- Triple therapy: 1000 mg of amoxicillin, 500 mg of clarithromycin, and 30 mg of lansoprazole, all given two times a day (every 12 hours) for 14 days.
- Children—Use and dose must be determined by your doctor.
Dosing changes may be necessary for certain patients.
Newborn babies (3 months of age or younger) do not yet have fully developed kidneys. This can delay the removal of medication from the body, increasing the risk for side effects. Newborns prescribed Amoxil will need modified dosing.
The recommended maximum dose of Amoxil for mild to moderate infection is 30mg/kg/day to be split into two doses (every 12 hours).
Dosing for children weighing 40 kg or more is based on adult recommendations. The prescriber may modify the child’s dose if they are older than 3 months and weigh less than 40 kg.
Adults aged 65 years and older should use this medication with caution to prevent the risk of kidney toxicity and side effects. Your provider may adjust your dose if you have severe kidney impairment.
Pregnancy and Breastfeeding
People who are pregnant can take Amoxil.
Although generally safe for nursing infants, it is important to consult with your medical provider before taking Amoxil.
Certain levels of the medication may pass through the milk directly to the infant when breastfeeding. However, because those levels are much lower than the amount in the blood, there is no significant risk for your child. Just as with pregnancy, Amoxil use is justifiable if needed.
If you miss a dose, take it as soon as you remember. If it is almost time for your next dose, skip the missed dose and continue your regular intake schedule. Do not take extra doses or multiple doses at the same time. If you have missed several doses or an entire day’s worth of treatment, contact your healthcare provider for advice on what to do.
Overdose: What Happens If I Take Too Much Amoxil?
Generally, an overdose of Amoxil is not associated with significant symptoms beyond the side effects mentioned previously. Taking too much Amoxil can cause interstitial nephritis (inflammation of the kidney) and crystalluria (kidney irritation).
Symptoms of interstitial nephritis include:
- Blood in the urine
Symptoms of crystalluria are cloudy urine, increased urge to urinate, and lower back pain.
What Happens If I Overdose On Amoxil?
If you think you or someone else may have overdosed on Amoxil, call a healthcare provider or the Poison Control Center (1-800-222-1222).
If someone collapses or isn’t breathing after taking Amoxil, call 911 immediately.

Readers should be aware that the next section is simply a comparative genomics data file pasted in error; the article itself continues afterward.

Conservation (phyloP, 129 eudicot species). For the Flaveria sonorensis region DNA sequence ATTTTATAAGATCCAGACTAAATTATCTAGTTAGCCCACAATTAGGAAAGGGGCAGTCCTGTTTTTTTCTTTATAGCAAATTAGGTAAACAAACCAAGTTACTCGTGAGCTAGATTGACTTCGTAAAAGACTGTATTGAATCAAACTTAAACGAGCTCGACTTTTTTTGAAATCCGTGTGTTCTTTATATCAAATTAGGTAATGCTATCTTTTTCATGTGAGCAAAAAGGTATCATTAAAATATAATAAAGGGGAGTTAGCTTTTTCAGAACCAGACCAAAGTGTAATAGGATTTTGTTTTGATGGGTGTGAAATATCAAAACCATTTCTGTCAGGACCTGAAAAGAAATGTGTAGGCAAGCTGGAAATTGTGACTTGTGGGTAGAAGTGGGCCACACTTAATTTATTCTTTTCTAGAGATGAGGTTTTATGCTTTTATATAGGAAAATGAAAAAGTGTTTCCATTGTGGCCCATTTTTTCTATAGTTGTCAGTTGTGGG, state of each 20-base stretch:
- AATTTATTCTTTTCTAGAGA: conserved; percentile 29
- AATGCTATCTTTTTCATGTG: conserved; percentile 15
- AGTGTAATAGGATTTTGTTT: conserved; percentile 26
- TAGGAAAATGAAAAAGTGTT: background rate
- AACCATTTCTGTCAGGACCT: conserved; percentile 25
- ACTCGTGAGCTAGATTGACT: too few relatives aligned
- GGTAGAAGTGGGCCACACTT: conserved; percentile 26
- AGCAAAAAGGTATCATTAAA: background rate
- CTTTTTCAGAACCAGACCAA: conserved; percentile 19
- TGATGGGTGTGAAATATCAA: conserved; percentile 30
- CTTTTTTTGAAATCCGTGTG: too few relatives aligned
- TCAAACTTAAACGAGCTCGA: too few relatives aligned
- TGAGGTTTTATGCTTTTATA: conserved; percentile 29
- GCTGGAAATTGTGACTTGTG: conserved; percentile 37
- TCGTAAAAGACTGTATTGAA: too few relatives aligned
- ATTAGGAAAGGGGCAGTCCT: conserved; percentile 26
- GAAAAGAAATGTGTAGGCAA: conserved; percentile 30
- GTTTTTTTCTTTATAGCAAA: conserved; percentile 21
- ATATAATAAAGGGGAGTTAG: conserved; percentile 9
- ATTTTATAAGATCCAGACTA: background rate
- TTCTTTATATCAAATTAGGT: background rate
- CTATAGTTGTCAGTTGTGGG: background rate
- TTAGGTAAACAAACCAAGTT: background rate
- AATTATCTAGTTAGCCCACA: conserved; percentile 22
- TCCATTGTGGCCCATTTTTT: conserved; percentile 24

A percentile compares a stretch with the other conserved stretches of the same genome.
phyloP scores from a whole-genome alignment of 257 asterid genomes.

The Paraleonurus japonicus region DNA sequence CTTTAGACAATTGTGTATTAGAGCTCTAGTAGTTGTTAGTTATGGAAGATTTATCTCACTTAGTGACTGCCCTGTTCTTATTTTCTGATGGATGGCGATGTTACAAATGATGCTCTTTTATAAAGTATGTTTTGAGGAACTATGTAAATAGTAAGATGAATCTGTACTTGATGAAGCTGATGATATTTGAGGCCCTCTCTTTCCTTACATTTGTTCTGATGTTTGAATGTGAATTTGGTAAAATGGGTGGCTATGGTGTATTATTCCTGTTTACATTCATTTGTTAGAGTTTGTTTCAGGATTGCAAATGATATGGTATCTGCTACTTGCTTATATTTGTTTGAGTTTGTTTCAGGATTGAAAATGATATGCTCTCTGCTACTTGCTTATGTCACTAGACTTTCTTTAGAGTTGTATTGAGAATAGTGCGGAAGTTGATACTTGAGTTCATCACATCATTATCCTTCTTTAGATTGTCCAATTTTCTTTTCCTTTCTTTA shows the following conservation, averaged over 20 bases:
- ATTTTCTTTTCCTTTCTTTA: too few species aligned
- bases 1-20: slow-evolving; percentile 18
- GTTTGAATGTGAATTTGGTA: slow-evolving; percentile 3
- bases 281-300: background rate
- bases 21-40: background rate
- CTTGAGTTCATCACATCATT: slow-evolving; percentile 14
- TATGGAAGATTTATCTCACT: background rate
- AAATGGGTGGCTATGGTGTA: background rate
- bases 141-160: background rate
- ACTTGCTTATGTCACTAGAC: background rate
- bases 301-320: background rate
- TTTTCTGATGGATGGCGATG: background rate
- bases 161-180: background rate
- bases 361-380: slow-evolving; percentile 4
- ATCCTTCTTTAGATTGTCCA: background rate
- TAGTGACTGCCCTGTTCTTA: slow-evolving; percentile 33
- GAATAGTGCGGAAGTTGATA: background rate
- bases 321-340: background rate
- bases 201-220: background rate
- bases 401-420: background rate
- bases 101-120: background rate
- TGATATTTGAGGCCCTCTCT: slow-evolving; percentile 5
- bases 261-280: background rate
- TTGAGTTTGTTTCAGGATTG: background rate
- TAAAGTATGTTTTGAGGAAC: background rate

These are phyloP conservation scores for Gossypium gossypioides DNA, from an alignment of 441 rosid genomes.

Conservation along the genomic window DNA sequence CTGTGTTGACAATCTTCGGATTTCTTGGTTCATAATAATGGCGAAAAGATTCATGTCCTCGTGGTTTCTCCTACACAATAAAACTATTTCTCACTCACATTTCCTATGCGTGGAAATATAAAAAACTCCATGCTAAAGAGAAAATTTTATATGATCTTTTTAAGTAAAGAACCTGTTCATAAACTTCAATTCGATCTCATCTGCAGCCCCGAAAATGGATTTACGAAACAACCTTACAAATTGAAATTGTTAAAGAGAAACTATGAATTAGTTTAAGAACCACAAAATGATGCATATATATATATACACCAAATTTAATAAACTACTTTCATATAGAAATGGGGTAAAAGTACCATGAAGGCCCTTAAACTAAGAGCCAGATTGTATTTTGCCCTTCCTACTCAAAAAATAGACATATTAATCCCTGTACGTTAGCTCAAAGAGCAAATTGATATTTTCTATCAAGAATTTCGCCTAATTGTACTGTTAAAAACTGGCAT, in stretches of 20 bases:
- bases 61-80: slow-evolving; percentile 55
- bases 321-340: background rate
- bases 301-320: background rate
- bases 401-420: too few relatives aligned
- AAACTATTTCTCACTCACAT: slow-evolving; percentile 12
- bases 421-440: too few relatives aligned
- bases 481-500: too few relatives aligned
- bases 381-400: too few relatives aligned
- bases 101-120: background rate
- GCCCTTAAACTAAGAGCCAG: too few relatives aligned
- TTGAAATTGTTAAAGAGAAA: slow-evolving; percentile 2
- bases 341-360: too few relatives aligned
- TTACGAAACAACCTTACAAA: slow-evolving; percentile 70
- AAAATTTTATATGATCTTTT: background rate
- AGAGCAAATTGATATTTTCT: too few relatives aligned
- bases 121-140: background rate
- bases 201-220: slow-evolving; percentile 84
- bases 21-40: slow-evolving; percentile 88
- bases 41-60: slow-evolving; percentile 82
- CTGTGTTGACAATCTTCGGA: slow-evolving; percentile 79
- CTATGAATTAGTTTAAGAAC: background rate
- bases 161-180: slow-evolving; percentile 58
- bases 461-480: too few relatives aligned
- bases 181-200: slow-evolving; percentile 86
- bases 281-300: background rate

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If your or your child’s symptoms do not improve within a few days, or if they become worse, check with your doctor.
This medicine may cause a serious allergic reaction called anaphylaxis. Anaphylaxis can be life-threatening and requires immediate medical attention. Call your doctor right away if you have a skin rash; itching; shortness of breath; trouble with breathing; trouble with swallowing; or any swelling of your hands, face, mouth, or throat after you or your child receive this medicine.
Amoxicillin may cause diarrhea, and in some cases it can be severe. It may occur 2 months or more after you stop taking this medicine. Do not take any medicine or give medicine to your child to treat diarrhea without first checking with your doctor. Diarrhea medicines may make the diarrhea worse or make it last longer. If you have any questions about this or if mild diarrhea continues or gets worse, check with your doctor.
Before you have any medical tests, tell the doctor in charge that you or your child are taking this medicine. The results of some tests may be affected by this medicine.
In some young patients, tooth discoloration may occur while using this medicine. The teeth may appear to have brown, yellow, or gray stains. To help prevent this, brush and floss your teeth regularly or have a dentist clean your teeth.
Birth control pills may not work while you are using this medicine. To keep from getting pregnant, use another form of birth control along with your birth control pills. Other forms include a condom, a diaphragm, or a contraceptive foam or jelly.
Do not take other medicines unless they have been discussed with your doctor. This includes prescription or nonprescription (over-the-counter [OTC]) medicines and herbal or vitamin supplements.
What Are Reasons I Shouldn’t Take Amoxil?
Amoxil is typically a well-tolerated medication. However, there may be reasons that you should not take this particular antibiotic.
Individuals with severe hypersensitivity to Amoxil or similar antibiotics should not take this medication. Notify your healthcare provider if you experience signs of an allergic reaction (e.g., hives, itching, swelling).